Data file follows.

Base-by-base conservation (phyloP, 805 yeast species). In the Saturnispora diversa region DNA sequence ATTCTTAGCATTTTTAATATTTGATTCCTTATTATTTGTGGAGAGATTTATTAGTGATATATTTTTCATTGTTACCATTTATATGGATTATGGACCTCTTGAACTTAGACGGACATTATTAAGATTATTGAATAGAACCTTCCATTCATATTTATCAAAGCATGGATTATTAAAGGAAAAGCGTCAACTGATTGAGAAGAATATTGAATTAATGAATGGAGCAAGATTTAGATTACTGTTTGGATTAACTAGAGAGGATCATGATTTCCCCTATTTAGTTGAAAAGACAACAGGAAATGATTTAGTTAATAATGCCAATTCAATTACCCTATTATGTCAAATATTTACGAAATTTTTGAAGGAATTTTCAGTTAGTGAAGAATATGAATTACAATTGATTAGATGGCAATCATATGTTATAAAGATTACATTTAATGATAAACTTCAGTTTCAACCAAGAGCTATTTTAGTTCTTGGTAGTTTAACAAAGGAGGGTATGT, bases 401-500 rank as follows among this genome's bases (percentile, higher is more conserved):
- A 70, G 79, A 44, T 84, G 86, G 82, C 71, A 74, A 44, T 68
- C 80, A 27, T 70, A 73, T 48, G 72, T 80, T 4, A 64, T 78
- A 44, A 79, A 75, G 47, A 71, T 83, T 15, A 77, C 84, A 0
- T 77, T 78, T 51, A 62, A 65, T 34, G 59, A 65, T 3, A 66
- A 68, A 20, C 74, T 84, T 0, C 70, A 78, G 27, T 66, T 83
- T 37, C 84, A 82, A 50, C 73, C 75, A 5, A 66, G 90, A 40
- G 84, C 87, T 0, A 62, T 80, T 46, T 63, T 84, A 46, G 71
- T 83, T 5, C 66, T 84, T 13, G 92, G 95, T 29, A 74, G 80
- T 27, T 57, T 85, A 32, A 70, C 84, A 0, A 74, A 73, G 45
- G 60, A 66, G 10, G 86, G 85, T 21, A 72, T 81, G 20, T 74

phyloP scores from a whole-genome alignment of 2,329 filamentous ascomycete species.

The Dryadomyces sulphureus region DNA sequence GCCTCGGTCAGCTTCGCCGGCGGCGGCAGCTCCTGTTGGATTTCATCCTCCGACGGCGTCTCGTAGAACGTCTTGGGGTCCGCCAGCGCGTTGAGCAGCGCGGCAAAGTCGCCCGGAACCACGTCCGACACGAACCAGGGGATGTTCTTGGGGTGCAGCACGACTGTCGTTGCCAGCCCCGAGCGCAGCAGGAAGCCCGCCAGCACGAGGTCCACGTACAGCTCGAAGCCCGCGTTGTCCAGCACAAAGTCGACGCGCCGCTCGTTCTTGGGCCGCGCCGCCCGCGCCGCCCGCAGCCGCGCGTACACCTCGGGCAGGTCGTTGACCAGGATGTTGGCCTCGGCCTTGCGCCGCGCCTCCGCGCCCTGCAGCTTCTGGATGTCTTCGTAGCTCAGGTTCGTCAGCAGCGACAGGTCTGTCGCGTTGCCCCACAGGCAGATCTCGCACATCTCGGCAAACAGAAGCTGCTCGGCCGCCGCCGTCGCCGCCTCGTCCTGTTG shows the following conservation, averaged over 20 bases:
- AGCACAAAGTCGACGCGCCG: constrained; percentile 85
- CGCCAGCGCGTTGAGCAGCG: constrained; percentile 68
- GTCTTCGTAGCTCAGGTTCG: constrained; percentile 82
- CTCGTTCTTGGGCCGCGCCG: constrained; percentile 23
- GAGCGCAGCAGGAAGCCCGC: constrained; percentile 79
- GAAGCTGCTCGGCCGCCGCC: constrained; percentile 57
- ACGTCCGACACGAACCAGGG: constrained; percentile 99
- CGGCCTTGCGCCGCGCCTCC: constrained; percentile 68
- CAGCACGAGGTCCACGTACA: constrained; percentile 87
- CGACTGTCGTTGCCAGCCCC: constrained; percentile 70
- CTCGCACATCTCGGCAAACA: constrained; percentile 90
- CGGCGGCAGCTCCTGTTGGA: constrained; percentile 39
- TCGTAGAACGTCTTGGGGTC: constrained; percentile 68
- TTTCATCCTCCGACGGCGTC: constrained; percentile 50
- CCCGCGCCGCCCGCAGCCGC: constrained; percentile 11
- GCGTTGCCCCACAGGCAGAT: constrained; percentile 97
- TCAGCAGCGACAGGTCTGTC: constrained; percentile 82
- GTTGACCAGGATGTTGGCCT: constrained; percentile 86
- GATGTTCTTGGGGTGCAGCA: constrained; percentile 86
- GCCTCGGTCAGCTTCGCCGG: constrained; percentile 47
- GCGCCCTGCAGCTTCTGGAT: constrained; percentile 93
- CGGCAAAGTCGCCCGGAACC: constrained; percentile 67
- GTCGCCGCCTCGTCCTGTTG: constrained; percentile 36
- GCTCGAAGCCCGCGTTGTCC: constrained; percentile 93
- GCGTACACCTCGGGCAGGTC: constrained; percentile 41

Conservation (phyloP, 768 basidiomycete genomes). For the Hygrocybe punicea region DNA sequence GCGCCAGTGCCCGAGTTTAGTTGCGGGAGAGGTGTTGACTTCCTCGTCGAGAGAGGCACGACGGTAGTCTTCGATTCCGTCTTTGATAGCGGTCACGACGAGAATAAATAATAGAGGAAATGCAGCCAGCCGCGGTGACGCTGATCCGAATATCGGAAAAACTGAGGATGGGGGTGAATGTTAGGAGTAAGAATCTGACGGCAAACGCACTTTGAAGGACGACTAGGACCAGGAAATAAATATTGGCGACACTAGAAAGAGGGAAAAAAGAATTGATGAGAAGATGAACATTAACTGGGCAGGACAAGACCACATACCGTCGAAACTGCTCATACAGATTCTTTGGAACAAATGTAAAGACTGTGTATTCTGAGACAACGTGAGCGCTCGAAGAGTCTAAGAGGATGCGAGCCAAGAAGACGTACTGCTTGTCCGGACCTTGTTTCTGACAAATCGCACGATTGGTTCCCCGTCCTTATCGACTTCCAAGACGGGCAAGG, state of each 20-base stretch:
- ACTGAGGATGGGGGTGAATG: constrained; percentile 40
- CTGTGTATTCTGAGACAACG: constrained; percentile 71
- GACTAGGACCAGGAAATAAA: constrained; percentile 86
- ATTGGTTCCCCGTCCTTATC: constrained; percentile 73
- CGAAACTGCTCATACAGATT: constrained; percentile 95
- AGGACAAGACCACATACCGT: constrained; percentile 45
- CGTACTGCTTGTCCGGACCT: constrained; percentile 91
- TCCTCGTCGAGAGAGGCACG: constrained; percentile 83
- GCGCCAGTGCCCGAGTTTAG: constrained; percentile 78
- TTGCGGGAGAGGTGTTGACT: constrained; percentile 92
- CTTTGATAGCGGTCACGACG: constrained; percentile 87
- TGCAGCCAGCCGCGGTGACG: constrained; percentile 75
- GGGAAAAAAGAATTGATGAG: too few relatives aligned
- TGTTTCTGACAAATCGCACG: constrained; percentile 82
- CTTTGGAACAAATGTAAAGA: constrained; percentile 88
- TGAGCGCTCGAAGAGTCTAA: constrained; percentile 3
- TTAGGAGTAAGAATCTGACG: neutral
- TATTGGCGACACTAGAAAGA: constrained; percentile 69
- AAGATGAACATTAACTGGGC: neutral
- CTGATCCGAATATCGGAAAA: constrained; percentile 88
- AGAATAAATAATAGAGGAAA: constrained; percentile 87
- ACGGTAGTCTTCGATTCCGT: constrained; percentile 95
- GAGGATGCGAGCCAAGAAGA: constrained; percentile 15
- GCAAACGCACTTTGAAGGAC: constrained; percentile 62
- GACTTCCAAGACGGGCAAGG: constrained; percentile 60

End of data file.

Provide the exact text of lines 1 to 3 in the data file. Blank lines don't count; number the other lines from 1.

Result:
Base-by-base conservation (phyloP, 805 yeast species). In the Saturnispora diversa region DNA sequence ATTCTTAGCATTTTTAATATTTGATTCCTTATTATTTGTGGAGAGATTTATTAGTGATATATTTTTCATTGTTACCATTTATATGGATTATGGACCTCTTGAACTTAGACGGACATTATTAAGATTATTGAATAGAACCTTCCATTCATATTTATCAAAGCATGGATTATTAAAGGAAAAGCGTCAACTGATTGAGAAGAATATTGAATTAATGAATGGAGCAAGATTTAGATTACTGTTTGGATTAACTAGAGAGGATCATGATTTCCCCTATTTAGTTGAAAAGACAACAGGAAATGATTTAGTTAATAATGCCAATTCAATTACCCTATTATGTCAAATATTTACGAAATTTTTGAAGGAATTTTCAGTTAGTGAAGAATATGAATTACAATTGATTAGATGGCAATCATATGTTATAAAGATTACATTTAATGATAAACTTCAGTTTCAACCAAGAGCTATTTTAGTTCTTGGTAGTTTAACAAAGGAGGGTATGT, bases 401-500 rank as follows among this genome's bases (percentile, higher is more conserved):
- A 70, G 79, A 44, T 84, G 86, G 82, C 71, A 74, A 44, T 68
- C 80, A 27, T 70, A 73, T 48, G 72, T 80, T 4, A 64, T 78